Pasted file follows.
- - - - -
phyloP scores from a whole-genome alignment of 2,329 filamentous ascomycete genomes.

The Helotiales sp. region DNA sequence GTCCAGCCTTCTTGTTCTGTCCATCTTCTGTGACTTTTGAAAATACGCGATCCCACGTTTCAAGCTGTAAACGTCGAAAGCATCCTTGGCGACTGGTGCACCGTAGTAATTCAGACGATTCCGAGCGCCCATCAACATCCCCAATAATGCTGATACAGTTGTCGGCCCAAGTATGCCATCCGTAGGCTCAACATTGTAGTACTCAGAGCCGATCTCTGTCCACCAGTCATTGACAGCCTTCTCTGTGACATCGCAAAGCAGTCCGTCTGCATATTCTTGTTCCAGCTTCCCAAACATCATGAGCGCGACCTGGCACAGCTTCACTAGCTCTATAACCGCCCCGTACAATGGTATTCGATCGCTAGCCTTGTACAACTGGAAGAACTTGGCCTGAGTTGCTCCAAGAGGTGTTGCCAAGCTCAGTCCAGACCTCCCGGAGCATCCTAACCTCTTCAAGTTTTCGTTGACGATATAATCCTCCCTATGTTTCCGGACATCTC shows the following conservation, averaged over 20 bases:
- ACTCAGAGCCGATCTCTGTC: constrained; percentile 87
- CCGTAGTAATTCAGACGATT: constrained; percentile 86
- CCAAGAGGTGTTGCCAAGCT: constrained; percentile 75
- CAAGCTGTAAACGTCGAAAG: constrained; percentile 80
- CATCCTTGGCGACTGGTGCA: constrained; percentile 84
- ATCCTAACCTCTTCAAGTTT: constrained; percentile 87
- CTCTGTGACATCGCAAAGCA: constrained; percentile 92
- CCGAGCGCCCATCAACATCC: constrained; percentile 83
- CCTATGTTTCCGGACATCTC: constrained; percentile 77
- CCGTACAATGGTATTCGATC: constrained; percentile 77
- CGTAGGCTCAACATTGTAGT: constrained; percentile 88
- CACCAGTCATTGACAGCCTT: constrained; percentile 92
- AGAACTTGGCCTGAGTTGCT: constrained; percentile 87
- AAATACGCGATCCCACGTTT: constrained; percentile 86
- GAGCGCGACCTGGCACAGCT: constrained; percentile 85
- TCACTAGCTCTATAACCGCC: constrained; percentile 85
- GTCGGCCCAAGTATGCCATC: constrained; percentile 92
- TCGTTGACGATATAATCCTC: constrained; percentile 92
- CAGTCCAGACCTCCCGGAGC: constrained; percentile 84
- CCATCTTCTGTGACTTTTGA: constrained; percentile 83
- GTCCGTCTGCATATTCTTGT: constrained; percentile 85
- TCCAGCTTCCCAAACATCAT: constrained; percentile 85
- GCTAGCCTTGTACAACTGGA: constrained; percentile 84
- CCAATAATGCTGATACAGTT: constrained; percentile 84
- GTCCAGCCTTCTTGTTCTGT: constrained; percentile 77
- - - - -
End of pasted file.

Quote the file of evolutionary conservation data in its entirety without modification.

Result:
phyloP scores from a whole-genome alignment of 2,329 filamentous ascomycete genomes.

The Helotiales sp. region DNA sequence GTCCAGCCTTCTTGTTCTGTCCATCTTCTGTGACTTTTGAAAATACGCGATCCCACGTTTCAAGCTGTAAACGTCGAAAGCATCCTTGGCGACTGGTGCACCGTAGTAATTCAGACGATTCCGAGCGCCCATCAACATCCCCAATAATGCTGATACAGTTGTCGGCCCAAGTATGCCATCCGTAGGCTCAACATTGTAGTACTCAGAGCCGATCTCTGTCCACCAGTCATTGACAGCCTTCTCTGTGACATCGCAAAGCAGTCCGTCTGCATATTCTTGTTCCAGCTTCCCAAACATCATGAGCGCGACCTGGCACAGCTTCACTAGCTCTATAACCGCCCCGTACAATGGTATTCGATCGCTAGCCTTGTACAACTGGAAGAACTTGGCCTGAGTTGCTCCAAGAGGTGTTGCCAAGCTCAGTCCAGACCTCCCGGAGCATCCTAACCTCTTCAAGTTTTCGTTGACGATATAATCCTCCCTATGTTTCCGGACATCTC shows the following conservation, averaged over 20 bases:
- ACTCAGAGCCGATCTCTGTC: constrained; percentile 87
- CCGTAGTAATTCAGACGATT: constrained; percentile 86
- CCAAGAGGTGTTGCCAAGCT: constrained; percentile 75
- CAAGCTGTAAACGTCGAAAG: constrained; percentile 80
- CATCCTTGGCGACTGGTGCA: constrained; percentile 84
- ATCCTAACCTCTTCAAGTTT: constrained; percentile 87
- CTCTGTGACATCGCAAAGCA: constrained; percentile 92
- CCGAGCGCCCATCAACATCC: constrained; percentile 83
- CCTATGTTTCCGGACATCTC: constrained; percentile 77
- CCGTACAATGGTATTCGATC: constrained; percentile 77
- CGTAGGCTCAACATTGTAGT: constrained; percentile 88
- CACCAGTCATTGACAGCCTT: constrained; percentile 92
- AGAACTTGGCCTGAGTTGCT: constrained; percentile 87
- AAATACGCGATCCCACGTTT: constrained; percentile 86
- GAGCGCGACCTGGCACAGCT: constrained; percentile 85
- TCACTAGCTCTATAACCGCC: constrained; percentile 85
- GTCGGCCCAAGTATGCCATC: constrained; percentile 92
- TCGTTGACGATATAATCCTC: constrained; percentile 92
- CAGTCCAGACCTCCCGGAGC: constrained; percentile 84
- CCATCTTCTGTGACTTTTGA: constrained; percentile 83
- GTCCGTCTGCATATTCTTGT: constrained; percentile 85
- TCCAGCTTCCCAAACATCAT: constrained; percentile 85
- GCTAGCCTTGTACAACTGGA: constrained; percentile 84
- CCAATAATGCTGATACAGTT: constrained; percentile 84
- GTCCAGCCTTCTTGTTCTGT: constrained; percentile 77